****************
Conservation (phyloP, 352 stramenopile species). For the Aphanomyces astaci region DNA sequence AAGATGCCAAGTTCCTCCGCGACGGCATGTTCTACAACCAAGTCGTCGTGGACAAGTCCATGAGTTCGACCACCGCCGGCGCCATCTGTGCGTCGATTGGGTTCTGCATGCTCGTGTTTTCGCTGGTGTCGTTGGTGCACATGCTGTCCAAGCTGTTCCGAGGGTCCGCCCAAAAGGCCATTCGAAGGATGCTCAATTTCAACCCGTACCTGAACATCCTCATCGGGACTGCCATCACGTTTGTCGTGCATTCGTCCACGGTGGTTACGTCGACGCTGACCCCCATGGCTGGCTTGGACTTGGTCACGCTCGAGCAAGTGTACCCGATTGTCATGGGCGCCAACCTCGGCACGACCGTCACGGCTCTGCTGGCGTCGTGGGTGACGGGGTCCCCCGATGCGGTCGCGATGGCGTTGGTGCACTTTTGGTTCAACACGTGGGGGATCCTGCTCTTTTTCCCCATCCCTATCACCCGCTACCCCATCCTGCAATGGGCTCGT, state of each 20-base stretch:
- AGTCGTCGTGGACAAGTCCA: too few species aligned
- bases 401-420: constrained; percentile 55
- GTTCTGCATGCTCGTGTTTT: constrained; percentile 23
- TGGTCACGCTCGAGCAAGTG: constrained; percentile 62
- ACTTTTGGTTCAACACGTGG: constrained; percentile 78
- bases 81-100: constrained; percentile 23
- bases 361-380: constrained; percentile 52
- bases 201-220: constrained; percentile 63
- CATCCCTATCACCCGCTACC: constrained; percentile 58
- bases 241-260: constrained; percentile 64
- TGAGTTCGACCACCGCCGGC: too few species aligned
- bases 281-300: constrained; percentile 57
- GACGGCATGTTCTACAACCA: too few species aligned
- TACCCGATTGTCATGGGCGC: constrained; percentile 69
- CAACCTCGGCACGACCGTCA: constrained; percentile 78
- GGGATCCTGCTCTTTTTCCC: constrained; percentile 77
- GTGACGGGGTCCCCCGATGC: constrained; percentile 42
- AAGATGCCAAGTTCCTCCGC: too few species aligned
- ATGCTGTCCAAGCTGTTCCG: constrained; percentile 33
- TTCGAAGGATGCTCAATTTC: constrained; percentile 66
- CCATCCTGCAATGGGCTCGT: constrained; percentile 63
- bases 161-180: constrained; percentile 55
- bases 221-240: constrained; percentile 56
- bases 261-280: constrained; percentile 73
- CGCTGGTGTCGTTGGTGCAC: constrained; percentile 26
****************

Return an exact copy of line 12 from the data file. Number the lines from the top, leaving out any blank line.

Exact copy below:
- TGAGTTCGACCACCGCCGGC: too few species aligned